Dencia, Lupita and the Struggle to Redefine Black Beauty3/04/2014
by Lyndsey Ellis I had a friend in middle school who hated her skin. She was always poking at her...
by Lyndsey Ellis
I had a friend in middle school who hated her skin. She was always poking at herself in the mirror, dying to be that celebrated redbone with fine hair and big thighs. She was one of the first girls I knew who started wearing foundation, and it was always several shades lighter than her natural tone. She didn’t even like to use lotion because she thought it made her look all shiny and "Buckwheat-ish."
The funny thing was that I, and probably the entire school, thought this girl was beyond perfection. She was tall and shapely with thick hair. Her eyelashes curled over on their own, and the dimples in her cheeks made her whole face sparkle when she smiled. Plus, she was popular, had a cute boyfriend, and made the Honor Roll every quarter.
One day, I got curious and asked my friend what she thought about my appearance since she obviously didn’t see herself in the best light.
“At least you’re smart,” she told me.
That hurt deeply. What hurt even more was her hesitation before she spoke, the careful way she chose her words. We were good friends so I guess it was important for her to rip me nicely. Needless to say, I didn’t respond and we eventually ended up growing apart. She’s rarely crossed my mind over the years unless something specific triggers a memory.
And, this year, something did.
Dencia, a Nigerian-Cameroonian pop singer, made headlines in early January after launching a new skin care line called Whitenicious. The product caused an outrage in the black community because of its promotion as a skin whitening cream.
Skin lightening is a controversial practice known to help reduce the production of melanin. The method is nothing new and can be traced back to the Elizabethan Age (circa 1500’s). While Asia currently has the largest market of skin lighteners, global sales are expected to reach almost $20 billion by 2018 with Asian, African, and Middle Eastern cultures in the lead as consumers of these products.
Dencia, an African woman who went from a rich chestnut brown at the beginning of her music career to the chalky beige tone that we see today, admits she’s selling a cream with a name that she chose because of the color white’s association with purification. Her process is also wrapped up in flowery, deceptive language meant to make consumers believe that it’s just eliminating dark spots, or in the words of the young entrepreneur, “getting rid of these little things that make them feel uncomfortable.”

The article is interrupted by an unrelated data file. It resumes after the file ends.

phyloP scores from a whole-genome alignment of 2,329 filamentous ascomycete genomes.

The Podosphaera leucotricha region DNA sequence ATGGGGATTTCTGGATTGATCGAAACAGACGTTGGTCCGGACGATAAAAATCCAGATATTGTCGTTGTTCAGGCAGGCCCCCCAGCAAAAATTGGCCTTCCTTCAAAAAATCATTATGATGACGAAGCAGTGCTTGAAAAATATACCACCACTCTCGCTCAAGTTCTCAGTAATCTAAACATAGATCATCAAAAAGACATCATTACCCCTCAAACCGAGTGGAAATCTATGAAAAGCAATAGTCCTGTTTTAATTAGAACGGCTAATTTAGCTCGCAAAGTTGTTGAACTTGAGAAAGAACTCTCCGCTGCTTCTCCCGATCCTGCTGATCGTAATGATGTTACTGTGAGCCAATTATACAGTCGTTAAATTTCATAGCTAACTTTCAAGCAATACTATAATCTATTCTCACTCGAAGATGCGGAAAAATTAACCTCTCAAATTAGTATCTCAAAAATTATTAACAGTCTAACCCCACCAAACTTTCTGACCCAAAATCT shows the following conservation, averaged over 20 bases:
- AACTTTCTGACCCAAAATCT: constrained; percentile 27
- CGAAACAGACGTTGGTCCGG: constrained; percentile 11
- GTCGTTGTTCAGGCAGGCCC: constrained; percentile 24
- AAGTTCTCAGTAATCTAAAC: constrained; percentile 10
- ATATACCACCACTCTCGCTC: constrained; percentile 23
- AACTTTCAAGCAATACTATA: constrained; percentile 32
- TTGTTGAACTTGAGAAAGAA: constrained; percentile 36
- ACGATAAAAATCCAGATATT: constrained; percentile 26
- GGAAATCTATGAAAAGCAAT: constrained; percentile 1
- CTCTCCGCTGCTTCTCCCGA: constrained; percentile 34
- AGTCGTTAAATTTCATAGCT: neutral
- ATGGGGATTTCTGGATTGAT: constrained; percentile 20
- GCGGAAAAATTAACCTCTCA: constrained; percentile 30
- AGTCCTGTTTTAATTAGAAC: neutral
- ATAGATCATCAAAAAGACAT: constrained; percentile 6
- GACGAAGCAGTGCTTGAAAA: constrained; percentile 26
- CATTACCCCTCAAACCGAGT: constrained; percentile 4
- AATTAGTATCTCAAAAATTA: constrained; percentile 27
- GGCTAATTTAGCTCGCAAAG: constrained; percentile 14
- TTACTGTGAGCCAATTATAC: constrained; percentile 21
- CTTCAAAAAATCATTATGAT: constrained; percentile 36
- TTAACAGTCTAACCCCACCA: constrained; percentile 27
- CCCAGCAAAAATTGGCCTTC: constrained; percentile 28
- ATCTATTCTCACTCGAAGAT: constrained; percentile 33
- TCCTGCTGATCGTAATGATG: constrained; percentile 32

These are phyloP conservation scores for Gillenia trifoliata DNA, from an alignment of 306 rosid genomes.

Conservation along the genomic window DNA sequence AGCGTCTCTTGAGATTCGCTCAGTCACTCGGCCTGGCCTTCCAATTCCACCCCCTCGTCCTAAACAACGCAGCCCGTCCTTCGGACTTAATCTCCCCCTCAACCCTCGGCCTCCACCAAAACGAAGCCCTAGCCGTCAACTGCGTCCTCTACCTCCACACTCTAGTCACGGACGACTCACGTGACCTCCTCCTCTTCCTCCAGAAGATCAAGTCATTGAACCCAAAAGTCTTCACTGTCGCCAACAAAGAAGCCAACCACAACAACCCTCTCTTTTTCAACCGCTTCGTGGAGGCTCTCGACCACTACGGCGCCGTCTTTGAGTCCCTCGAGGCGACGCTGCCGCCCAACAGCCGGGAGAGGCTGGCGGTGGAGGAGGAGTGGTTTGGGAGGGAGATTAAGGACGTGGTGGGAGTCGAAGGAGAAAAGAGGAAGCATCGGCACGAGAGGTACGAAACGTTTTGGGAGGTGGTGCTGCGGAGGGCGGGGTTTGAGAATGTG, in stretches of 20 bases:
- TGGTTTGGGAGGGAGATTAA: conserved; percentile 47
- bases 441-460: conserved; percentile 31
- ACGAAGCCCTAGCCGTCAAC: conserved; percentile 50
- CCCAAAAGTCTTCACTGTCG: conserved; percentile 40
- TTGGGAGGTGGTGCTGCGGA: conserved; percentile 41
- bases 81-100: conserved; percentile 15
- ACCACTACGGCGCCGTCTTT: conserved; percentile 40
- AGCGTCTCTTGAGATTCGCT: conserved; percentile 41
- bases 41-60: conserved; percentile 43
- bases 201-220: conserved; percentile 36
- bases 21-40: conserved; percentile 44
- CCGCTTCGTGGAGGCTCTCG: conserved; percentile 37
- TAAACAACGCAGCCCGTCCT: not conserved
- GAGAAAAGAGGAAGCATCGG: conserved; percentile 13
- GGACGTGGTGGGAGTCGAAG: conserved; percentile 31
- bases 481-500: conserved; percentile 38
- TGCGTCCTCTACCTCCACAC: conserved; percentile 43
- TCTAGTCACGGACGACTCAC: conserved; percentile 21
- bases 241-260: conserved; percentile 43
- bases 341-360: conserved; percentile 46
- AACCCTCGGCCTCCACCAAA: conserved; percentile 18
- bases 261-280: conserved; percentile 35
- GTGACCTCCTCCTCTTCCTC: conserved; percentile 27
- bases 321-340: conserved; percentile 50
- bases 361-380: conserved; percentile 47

So, when is a person’s entire black body considered a dark spot? When did hyperpigmentation and low self-esteem start having the same meaning?
As the controversy over Whitenicious continues to escalate, Dencia’s explanations also continue to unravel. She constantly talks in circles to justify her moves and often gets defensive when asked about her living as a dark-skinned girl in the past or if she thinks the product is detrimental to the psychological well-being of African and African-American women. A few times, she’s tried to shut the conversation down by saying the ramifications don’t concern her, especially when it comes to the insane amount of money she claims to get from the product’s sales.
I’ve gone from being completely livid at Dencia to feeling enormous sympathy for her. After all, she’s a product of society’s white-is-right views that have haunted black culture for a long time. And, as ignorant as she sounds, Dencia does bring up a good point: the ‘in-between’s’—those that don’t fit into the high yellow bracket or the exotic black category—of our culture aren’t typically held in high regard by Europeans or many white Americans and, as a result, are less likely to advance in public fields like the entertainment business. To succeed, one must always be the extreme on either side of the color spectrum. Otherwise, there’s nothing special about you.
The evils of post-colonial slavery may be over, but unfortunately, the disturbing mentality that lingers must run its course. Dencia represents a global epidemic that says lighter is better. People like her have made skin bleaching sexy, a social ticket worthy of being accepted and praised. It’s no longer closeted behavior that’s being done but not talked about.
However, having skin bleaching in the limelight is calling attention to the damaging mindset that still exists in our culture. It’s also causing more people to speak out and stand up for what’s right. Lupita Nyong'o, for instance, publicly denounced Whitenicious at the 7th Annual Essence Black Woman Luncheon last week. The overwhelmingly positive strides she’s made in both the fashion and Hollywood industries opened yet another door for women of color as she revealed her childhood desire for lighter skin, a painful memory that surfaced after reading a fan’s letter on how Nyong'o’s presence stopped her from buying Whitenicious.
I wish I’d had Nyong'o’s strength that day when my friend made me second-guess my beauty as a young, black woman. As time progresses, I’m hopeful that more women of African descent will be more vocal about putting this imploding self-hatred in our communities to an end. All our futures depend on it.